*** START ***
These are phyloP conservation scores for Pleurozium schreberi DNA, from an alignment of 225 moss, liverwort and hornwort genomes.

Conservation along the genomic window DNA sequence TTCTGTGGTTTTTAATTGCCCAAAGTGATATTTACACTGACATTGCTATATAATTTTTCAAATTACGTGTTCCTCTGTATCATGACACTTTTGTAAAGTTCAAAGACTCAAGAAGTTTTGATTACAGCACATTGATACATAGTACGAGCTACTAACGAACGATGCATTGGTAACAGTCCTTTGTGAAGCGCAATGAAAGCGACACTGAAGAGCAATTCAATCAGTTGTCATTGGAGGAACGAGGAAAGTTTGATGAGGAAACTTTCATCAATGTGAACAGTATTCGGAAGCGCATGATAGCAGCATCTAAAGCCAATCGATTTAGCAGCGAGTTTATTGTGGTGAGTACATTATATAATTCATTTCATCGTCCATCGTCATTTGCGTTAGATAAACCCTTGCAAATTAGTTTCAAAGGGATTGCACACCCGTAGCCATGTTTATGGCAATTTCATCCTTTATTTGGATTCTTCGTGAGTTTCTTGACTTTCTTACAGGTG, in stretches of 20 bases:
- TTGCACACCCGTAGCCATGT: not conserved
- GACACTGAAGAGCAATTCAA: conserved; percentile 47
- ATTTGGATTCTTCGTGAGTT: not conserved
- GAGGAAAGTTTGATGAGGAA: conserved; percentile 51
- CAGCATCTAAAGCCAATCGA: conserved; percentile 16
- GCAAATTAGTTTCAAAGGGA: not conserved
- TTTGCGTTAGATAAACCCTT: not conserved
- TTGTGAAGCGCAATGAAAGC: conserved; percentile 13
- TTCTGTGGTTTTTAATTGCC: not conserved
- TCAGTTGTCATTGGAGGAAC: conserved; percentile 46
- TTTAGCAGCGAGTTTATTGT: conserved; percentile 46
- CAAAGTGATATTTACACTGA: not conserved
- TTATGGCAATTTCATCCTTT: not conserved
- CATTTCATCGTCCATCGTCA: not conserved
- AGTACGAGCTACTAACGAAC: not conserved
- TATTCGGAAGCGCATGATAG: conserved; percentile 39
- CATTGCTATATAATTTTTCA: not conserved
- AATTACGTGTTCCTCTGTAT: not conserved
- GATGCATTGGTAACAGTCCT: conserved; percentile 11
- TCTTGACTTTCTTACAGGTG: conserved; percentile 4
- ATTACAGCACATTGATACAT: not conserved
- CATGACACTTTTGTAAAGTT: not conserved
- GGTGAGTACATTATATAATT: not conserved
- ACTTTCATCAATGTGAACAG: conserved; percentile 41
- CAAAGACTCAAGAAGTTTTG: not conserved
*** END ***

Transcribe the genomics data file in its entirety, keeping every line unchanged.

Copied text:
These are phyloP conservation scores for Pleurozium schreberi DNA, from an alignment of 225 moss, liverwort and hornwort genomes.

Conservation along the genomic window DNA sequence TTCTGTGGTTTTTAATTGCCCAAAGTGATATTTACACTGACATTGCTATATAATTTTTCAAATTACGTGTTCCTCTGTATCATGACACTTTTGTAAAGTTCAAAGACTCAAGAAGTTTTGATTACAGCACATTGATACATAGTACGAGCTACTAACGAACGATGCATTGGTAACAGTCCTTTGTGAAGCGCAATGAAAGCGACACTGAAGAGCAATTCAATCAGTTGTCATTGGAGGAACGAGGAAAGTTTGATGAGGAAACTTTCATCAATGTGAACAGTATTCGGAAGCGCATGATAGCAGCATCTAAAGCCAATCGATTTAGCAGCGAGTTTATTGTGGTGAGTACATTATATAATTCATTTCATCGTCCATCGTCATTTGCGTTAGATAAACCCTTGCAAATTAGTTTCAAAGGGATTGCACACCCGTAGCCATGTTTATGGCAATTTCATCCTTTATTTGGATTCTTCGTGAGTTTCTTGACTTTCTTACAGGTG, in stretches of 20 bases:
- TTGCACACCCGTAGCCATGT: not conserved
- GACACTGAAGAGCAATTCAA: conserved; percentile 47
- ATTTGGATTCTTCGTGAGTT: not conserved
- GAGGAAAGTTTGATGAGGAA: conserved; percentile 51
- CAGCATCTAAAGCCAATCGA: conserved; percentile 16
- GCAAATTAGTTTCAAAGGGA: not conserved
- TTTGCGTTAGATAAACCCTT: not conserved
- TTGTGAAGCGCAATGAAAGC: conserved; percentile 13
- TTCTGTGGTTTTTAATTGCC: not conserved
- TCAGTTGTCATTGGAGGAAC: conserved; percentile 46
- TTTAGCAGCGAGTTTATTGT: conserved; percentile 46
- CAAAGTGATATTTACACTGA: not conserved
- TTATGGCAATTTCATCCTTT: not conserved
- CATTTCATCGTCCATCGTCA: not conserved
- AGTACGAGCTACTAACGAAC: not conserved
- TATTCGGAAGCGCATGATAG: conserved; percentile 39
- CATTGCTATATAATTTTTCA: not conserved
- AATTACGTGTTCCTCTGTAT: not conserved
- GATGCATTGGTAACAGTCCT: conserved; percentile 11
- TCTTGACTTTCTTACAGGTG: conserved; percentile 4
- ATTACAGCACATTGATACAT: not conserved
- CATGACACTTTTGTAAAGTT: not conserved
- GGTGAGTACATTATATAATT: not conserved
- ACTTTCATCAATGTGAACAG: conserved; percentile 41
- CAAAGACTCAAGAAGTTTTG: not conserved